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Elberta • The four sons of Lehi, clad in desert robes, hike over a rise, smiling and joshing one another in friendly sibling camaraderie.

Their camel, Moses, is being a diva, though.

"Cut!" shouts Christina Torriente-Robey, the director on the set for Friday's filming at the LDS Motion Picture Studios South, two miles southeast of Elberta, on the southwest edge of Utah County.

"Camels are not fun to work with at all," a crew member mutters in mock exasperation as the actors portraying Lehi's sons lead Moses back down the hill for another take.

A movie crew of about 100 was halfway through a 30-day shoot at this remote site Friday, working on the first part of a massive five-year project for The Church of Jesus Christ of Latter-day Saints: The Book of Mormon visual library, shooting representations of scenes from the scripture beloved by millions of LDS faithful worldwide.

The first videos are scheduled for release in fall 2018.

Bill Elliott, the visual library's executive producer, said the aim is to provide a new way for people to access the stories in the Book of Mormon.

"People are visual learners," explained Elliott, who was a production executive at NBC for 23 years before working for the LDS Church. "It's not meant to replace the Book of Mormon. My thought is, if you like the video, go read the book."

The 500-plus-page volume is part of Mormonism's sacred canon. Published in 1830 from writings on gold plates that LDS founder Joseph Smith said he translated, it tells the story of ancient peoples who traveled from the Holy Land to the Americas. In LDS homes, Book of Mormon stories about prophets named Lehi, Nephi and Alma coexist with biblical yarns about Abraham, Noah and Peter.

LeGrand R. Curtis, an LDS general authority in the First Quorum of the Seventy, said the visual library helps fulfill the goal of "strengthening the faith, and one of the best ways to do that is by encouraging members to read the scriptures."

Filming scenes from the Book of Mormon, Curtis said, follows the LDS Church videos of the New Testament, which sought to bring biblical stories to homes and classrooms while inspiring viewers to open the book and "read the words of God."

Curtis led a steering committee within the LDS leadership that oversaw the scriptwriting, which presented its own challenges. "The printed word is not written as dialogue, so you have to create dialogue to go along with the story," he said. "You don't know what people looked like or what the scene looked like. So we would read through the scripts and ask, 'Does that comport with what the scripture says?' "

One directive Mormon leaders gave the filmmakers, Elliott said, was to add as little as possible to what is already in scripture. He cited one scene involving Lehi's sons. "It says, 'The brothers murmured.' Well, what did they say?"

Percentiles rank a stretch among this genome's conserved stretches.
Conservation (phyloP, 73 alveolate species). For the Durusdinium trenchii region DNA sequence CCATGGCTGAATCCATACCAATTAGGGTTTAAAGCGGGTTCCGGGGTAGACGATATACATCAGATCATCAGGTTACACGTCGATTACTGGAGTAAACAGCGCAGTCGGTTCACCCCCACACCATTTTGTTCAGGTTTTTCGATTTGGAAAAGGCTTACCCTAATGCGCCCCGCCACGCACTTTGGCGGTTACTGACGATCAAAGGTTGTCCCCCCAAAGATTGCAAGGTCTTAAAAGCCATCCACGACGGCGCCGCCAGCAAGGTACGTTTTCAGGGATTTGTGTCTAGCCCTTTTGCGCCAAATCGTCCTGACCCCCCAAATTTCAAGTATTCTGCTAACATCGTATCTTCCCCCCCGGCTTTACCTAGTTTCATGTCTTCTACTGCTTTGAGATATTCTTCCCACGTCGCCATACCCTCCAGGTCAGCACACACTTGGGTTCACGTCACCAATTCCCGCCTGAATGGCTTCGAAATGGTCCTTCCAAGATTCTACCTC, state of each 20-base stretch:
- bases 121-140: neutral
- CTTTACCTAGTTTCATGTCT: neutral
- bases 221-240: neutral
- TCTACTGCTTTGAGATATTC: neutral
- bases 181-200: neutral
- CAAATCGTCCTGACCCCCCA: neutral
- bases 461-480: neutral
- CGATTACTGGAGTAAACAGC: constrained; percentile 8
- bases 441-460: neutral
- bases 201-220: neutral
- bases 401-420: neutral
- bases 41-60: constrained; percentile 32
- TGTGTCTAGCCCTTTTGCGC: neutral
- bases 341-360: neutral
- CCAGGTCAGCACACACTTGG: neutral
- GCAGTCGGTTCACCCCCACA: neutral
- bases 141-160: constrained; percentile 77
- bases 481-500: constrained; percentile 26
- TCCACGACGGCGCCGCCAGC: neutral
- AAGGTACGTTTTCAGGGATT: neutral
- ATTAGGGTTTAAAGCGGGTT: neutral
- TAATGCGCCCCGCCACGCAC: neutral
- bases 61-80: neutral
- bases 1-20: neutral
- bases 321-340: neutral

The project, once completed, will re-enact some 60 percent of the Book of Mormon, Elliott said. Some of the major battle scenes would be prohibitively expensive to re-create on film.

These stories will be compiled into episodic form and released on YouTube, said Aaron Merrell, one of the project's producers. Elliott added that the scenes also will form an archive of stock footage for church use — classroom lessons, missionary work or to illustrate sermons at twice-yearly LDS General Conferences.

This summer's 30-day shoot at the Salt Lake City-based faith's Utah County studio, plus five days filming seaside scenes on the Oregon coast, will cover the first 18 chapters of the First Book of Nephi. The crew spent several days shooting in the studio's Jerusalem backlot, constructed for the New Testament series, for scenes of Lehi warning the people of Jerusalem.

Friday's shooting started with Lehi's sons, with their camel, walking toward the home of Ishmael, to gather more supporters and, in Ishmael's daughters, brides for the four brothers.

"There's a lot of expectations," said Torriente-Robey, who has worked as a producer and director for the LDS Church for eight years. "I want to meet the expectations of all the people who have read this book hundreds of times and to be true to the story as much as possible."

It required four takes to get the shot of the brothers and Moses walking — as a crew member held a hot blower under the camera to simulate heat waves rising from the desert. The crew then moved cameras and equipment down a hill to the front of Ishmael's house, which, in a bit of movie fakery, doubles as the back of Lehi's house.

Elliott, watching the brothers and Moses under the midday sun, was moved by the sight.

"You stand out here for a little while, you get a feel for what the filmmakers go through," Elliott said. "You also get an idea of what Lehi and his family went through in the Middle East."

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